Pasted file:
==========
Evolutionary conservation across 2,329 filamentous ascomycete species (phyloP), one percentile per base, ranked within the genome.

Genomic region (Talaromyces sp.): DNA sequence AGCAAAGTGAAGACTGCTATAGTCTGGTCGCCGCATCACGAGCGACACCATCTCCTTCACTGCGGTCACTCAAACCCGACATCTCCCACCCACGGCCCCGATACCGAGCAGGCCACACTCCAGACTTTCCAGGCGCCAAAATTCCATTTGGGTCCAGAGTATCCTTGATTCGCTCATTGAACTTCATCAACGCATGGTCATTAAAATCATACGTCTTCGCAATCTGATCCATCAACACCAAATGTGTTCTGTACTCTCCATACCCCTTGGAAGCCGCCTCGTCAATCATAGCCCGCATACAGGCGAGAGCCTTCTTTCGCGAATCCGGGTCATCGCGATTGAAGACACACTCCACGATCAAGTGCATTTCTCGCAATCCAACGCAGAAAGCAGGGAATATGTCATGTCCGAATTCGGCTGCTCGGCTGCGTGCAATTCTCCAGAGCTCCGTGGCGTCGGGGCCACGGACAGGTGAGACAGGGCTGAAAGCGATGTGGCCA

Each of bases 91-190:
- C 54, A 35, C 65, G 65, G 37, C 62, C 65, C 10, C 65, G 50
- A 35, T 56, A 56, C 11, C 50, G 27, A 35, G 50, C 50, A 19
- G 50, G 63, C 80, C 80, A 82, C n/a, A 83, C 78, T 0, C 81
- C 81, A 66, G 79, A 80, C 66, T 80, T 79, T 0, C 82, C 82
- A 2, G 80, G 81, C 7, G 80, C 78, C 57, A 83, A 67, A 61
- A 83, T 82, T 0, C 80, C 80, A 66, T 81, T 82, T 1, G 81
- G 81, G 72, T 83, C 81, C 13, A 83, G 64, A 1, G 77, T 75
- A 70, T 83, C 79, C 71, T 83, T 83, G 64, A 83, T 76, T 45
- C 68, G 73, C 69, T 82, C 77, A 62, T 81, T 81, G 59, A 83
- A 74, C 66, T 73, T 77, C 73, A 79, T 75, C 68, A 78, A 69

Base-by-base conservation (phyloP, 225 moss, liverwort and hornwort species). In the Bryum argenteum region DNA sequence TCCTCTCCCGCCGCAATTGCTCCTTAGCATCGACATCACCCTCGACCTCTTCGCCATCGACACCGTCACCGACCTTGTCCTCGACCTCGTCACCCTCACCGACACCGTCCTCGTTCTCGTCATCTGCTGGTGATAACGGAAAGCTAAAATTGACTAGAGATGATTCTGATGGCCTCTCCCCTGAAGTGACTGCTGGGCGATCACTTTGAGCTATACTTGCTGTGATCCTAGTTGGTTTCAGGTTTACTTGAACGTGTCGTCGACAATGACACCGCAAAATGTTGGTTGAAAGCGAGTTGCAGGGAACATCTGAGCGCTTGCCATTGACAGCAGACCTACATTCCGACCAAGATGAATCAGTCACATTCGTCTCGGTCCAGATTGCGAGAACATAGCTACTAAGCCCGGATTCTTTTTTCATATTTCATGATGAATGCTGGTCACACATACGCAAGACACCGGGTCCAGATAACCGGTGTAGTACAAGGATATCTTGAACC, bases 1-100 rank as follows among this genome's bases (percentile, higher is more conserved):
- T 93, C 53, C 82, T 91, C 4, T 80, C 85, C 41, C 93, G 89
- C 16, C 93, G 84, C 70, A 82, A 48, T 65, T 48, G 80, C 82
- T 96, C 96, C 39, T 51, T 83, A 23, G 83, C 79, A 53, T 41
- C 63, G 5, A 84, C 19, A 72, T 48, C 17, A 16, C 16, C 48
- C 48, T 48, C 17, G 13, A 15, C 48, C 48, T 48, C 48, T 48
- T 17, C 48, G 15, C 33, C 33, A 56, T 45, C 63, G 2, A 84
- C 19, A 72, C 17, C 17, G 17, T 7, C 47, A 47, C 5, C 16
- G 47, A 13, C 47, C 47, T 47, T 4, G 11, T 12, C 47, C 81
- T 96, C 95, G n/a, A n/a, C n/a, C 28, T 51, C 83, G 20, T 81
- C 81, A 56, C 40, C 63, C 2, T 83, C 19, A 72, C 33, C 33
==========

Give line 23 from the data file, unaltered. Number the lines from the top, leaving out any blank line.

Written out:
- T 96, C 95, G n/a, A n/a, C n/a, C 28, T 51, C 83, G 20, T 81